Anthropometric indices will be quantified at the onset and end of the intervention. Height will be measured, with the participant at a standing position next to the wall, without shoes, to the nearest 0.1 cm with a stadiometer (Seca, Hamburg, Germany); waist and hip circumferences will be taken with minimal inspiration to the nearest 0.1 cm at the smallest waist circumference area with non-stretching tape. Waist-to-height and waist-to-hip ratios will be calculated via standard equations. Body weight will be measured to the nearest 0.1 kg, with the participant in a fasting state, without shoes, and wearing only light clothing, using a weighing calibrated scale (Seca, Hamburg, Germany). Body mass index will be calculated by dividing the body weight in kilograms by the height in meters squared.

Blood sampling, biochemical assessment

After 12 h of fasting, a 10-mL venous blood sample will be collected from each participant at baseline and end of trial. A 5-mL blood sample will be collected in test tubes containing clot activator and centrifuged at room temperature, at 3000 rpm for 10 min (Eppendorf AG, Hamburg, Germany) for serum isolation. Serum samples will be stored at − 70 °C. The remainder of the blood sample will be collected in two tubes containing ethylenediaminetetraacetic acid (EDTA) for separate RNA extraction and HbA1c measurement. Biochemical analyses will include serum lipid profiles (TC, HDL-C, LDL-C, TG) and fasting blood glucose using the enzymatic colorimetric method by commercial kits (Pars Azmoon, Tehran, Iran). HbA1c will be measured by high-pressure liquid chromatography (Pars Azmoon, Tehran, Iran). Serum insulin and TNF-α will be assessed using an enzyme-linked immunosorbent assay (ELISA) kit. HOMA-B, QUICKI, and HOMA-IR will be calculated [52]. To keep patient confidentiality, all laboratory information will be saved using an ID number.

Molecular measurements

MicroRNAs (miR-126 and miR-146a) will be extracted directly from whole blood using Bio Basic purification kit protocol (Bio Basic, Markham, ON, Canada). After normalization, miRNAs will be reverse transcribed to complementary DNA (cDNA) with a Bon-Mir First Strand cDNA Synthesis Kit (Bonyakhteh, Tehran, Iran) according to the manufacturer’s instructions. MiRNA gene expression will be investigated with the real-time polymerase chain reaction (PCR) method, using a Rotor Gene 6000 machine (Corbett, Concorde, NSW, Australia) with a BONmiR quantitative PCR (QPCR) Kit (Bonyakhteh, Tehran, Iran). The relative amount of miRNAs (fold change) will be calculated according to the method 2–ΔΔCt (Livak) [53].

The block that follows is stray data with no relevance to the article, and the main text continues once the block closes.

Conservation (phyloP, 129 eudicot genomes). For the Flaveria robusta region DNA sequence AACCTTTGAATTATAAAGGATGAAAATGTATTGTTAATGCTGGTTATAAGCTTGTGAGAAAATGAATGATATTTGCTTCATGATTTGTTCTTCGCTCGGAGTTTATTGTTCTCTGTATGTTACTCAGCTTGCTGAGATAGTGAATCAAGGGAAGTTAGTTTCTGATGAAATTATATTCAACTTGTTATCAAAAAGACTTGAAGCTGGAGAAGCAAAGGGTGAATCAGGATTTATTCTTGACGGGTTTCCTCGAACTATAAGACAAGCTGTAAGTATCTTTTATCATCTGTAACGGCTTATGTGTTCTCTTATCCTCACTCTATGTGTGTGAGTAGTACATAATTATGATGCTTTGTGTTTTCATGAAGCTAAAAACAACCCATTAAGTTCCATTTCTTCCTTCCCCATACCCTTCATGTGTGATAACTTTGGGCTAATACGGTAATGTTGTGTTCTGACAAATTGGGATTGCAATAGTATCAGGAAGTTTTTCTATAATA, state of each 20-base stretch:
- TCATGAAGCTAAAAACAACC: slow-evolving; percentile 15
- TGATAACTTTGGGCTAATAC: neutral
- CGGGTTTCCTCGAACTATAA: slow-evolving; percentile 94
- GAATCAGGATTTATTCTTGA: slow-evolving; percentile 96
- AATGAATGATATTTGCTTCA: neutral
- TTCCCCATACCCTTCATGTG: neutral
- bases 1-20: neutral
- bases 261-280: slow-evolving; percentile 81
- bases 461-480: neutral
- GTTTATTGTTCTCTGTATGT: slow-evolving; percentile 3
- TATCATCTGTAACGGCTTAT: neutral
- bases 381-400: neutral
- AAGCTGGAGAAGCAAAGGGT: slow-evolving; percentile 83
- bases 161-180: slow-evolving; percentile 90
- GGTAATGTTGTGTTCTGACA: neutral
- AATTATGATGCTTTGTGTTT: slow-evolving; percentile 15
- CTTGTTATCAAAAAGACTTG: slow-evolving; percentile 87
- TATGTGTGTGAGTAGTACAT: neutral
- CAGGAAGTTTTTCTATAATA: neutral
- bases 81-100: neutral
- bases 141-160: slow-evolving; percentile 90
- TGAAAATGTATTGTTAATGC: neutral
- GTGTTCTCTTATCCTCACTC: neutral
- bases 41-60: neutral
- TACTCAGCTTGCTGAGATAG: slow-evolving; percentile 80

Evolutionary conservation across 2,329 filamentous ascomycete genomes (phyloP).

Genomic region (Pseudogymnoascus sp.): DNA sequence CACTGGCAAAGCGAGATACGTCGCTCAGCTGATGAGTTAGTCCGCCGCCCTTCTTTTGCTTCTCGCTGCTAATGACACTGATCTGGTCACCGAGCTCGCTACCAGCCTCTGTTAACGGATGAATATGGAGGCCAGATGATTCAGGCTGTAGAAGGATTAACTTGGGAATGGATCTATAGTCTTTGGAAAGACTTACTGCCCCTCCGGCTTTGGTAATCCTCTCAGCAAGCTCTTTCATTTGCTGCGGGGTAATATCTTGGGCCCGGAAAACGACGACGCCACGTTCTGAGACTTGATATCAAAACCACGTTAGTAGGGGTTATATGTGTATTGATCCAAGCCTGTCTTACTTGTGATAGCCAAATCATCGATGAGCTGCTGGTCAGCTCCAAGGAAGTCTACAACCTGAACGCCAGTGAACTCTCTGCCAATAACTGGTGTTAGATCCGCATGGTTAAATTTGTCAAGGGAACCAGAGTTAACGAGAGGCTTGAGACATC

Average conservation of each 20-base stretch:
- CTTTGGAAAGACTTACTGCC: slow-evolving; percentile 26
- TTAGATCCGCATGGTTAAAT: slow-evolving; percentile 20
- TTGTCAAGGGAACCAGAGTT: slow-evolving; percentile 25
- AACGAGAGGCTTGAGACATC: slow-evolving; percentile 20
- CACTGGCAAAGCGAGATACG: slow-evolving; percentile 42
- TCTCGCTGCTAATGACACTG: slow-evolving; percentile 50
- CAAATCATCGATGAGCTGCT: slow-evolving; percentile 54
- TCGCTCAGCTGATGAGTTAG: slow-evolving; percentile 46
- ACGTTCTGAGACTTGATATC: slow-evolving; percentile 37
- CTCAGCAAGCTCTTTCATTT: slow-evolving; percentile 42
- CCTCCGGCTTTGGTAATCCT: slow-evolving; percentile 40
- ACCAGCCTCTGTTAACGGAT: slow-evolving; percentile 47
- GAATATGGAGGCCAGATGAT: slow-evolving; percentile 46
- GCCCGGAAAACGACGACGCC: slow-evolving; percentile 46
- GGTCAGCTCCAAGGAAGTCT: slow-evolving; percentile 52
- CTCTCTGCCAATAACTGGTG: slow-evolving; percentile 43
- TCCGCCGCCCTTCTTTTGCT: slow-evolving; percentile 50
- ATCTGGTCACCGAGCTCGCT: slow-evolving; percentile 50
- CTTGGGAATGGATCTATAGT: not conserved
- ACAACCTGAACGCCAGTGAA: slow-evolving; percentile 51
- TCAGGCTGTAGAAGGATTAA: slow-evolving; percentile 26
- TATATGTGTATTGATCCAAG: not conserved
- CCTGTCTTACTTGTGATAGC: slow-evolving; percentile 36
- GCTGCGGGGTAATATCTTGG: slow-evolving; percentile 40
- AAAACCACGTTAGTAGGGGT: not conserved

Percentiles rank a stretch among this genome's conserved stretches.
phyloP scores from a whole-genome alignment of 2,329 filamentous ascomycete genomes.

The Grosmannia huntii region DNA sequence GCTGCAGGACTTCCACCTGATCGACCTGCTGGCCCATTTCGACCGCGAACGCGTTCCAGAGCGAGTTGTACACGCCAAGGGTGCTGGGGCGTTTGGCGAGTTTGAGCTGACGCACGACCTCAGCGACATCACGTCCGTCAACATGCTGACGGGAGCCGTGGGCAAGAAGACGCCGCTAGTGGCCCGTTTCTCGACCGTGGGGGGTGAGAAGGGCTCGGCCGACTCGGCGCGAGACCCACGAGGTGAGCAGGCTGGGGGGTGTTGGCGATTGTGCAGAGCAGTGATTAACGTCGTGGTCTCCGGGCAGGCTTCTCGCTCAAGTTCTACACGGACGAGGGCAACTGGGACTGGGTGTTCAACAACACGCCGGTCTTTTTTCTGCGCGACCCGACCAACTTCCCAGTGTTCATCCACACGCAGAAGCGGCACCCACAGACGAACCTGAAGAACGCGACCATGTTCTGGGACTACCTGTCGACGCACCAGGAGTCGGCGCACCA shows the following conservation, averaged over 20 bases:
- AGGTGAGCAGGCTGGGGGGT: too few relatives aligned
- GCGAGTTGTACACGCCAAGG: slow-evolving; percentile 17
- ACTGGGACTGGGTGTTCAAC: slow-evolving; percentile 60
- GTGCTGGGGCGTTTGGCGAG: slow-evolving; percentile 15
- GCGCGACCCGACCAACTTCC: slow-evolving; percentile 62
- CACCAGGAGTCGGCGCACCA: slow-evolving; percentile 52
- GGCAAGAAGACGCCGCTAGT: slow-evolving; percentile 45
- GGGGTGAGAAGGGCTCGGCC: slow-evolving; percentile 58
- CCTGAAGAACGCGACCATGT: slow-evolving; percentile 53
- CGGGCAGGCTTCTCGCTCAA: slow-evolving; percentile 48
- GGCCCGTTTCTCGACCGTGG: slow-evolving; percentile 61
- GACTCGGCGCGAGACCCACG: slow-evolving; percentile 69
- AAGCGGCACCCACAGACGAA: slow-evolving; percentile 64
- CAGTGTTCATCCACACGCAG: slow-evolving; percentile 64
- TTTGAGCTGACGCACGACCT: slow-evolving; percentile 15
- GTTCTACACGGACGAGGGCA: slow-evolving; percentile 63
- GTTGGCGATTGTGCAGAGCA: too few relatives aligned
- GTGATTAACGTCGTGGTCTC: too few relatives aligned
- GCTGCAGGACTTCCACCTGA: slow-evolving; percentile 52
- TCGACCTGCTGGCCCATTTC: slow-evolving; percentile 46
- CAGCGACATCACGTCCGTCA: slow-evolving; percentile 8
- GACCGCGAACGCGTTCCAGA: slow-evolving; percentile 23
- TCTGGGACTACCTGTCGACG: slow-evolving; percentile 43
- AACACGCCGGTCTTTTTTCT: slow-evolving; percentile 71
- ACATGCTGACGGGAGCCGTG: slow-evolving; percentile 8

Stool samples and microbiota assessment

Stool samples will be collected in sterile containers and will be stored at 4 °C until transport to the laboratory at onset and end of trial. DNA extraction from stool samples will be performed with the QIAamp DNA stool Mini kit (Qiagen, Hilden, Germany) following the manufacturer’s instructions. Microbial composition will be identified by QPCR and 16s ribosomal RNA (rRNA) sequencing using primers of six groups of bacteria including Akkermansia, Faecalibacterium, Prevotella, Bifidobacterium, Lactobacillus, and Bacteroidetes-Firmicutes.

Statistical analysis

Statistical analyses will be performed with SPSS software V.23.0 (SPSS Inc., Chicago, IL, USA). Normality of distribution of data will be assessed by the one-sample Kolmogorov-Smirnov test. At first, the primary information of the intervention and control groups will be compared. Continuous data will be presented as means ± standard deviation (SD), and categorical data will be expressed as numbers and percentages. The independent samples t test and the Mann-Whitney U test will be used for analyzing the differences in parametric continuous and asymmetric variables between the two groups, respectively. The paired t test will be used to identify the effect of the intervention in each group. General linear models will be applied to analyze the effects of the synbiotic relative to placebo after adjusting the baseline factors and individuals’ characteristics. The intention-to-treat (ITT) method and the per protocol analysis will be applied for data analysis. The former considers all participants in the trial and ignores anything that happens after randomization such as misallocation and non-compliance. The latter is adjusted for actual treatment. The results of the aforementioned analyses will be compared with each other.

P values < 0.05 will be considered as statistically significant.


Type 2 diabetes mellitus (T2DM) is one of the most prevalent endocrine diseases worldwide. Serum microRNA expression is a novel biomarker to diagnose and prognose T2DM. Recent studies have demonstrated that altered composition of the gut microbiome may well be a triggering point for T2DM onset. Synbiotics are a combination of probiotics and prebiotics which could have a profound impact on the gut microbiome. Synbiotics have recently been found to have anti-diabetes effects, probably due to their beneficial effects on the gut microbiota composition. However, the effects of synbiotics on the gut microbiota and their impacts on expression of microRNAs relating to T2DM have not yet been assessed in human studies. Therefore, the present study will investigate the effects of synbiotics on the gut microbiota and expression of miR-126 and miR-146a in patients with T2DM. The results of this study will provide clinical evidence on the effectiveness of synbiotic supplementation in improving gut bacteria composition, mitigating inflammation, and improving glycemic and lipid profiles in patients with T2DM. One of the strengths of this study is that it is a double-blind randomized controlled clinical trial. If the results of this trial are valid, they will contribute to new methods for the upgraded treatment of diabetes.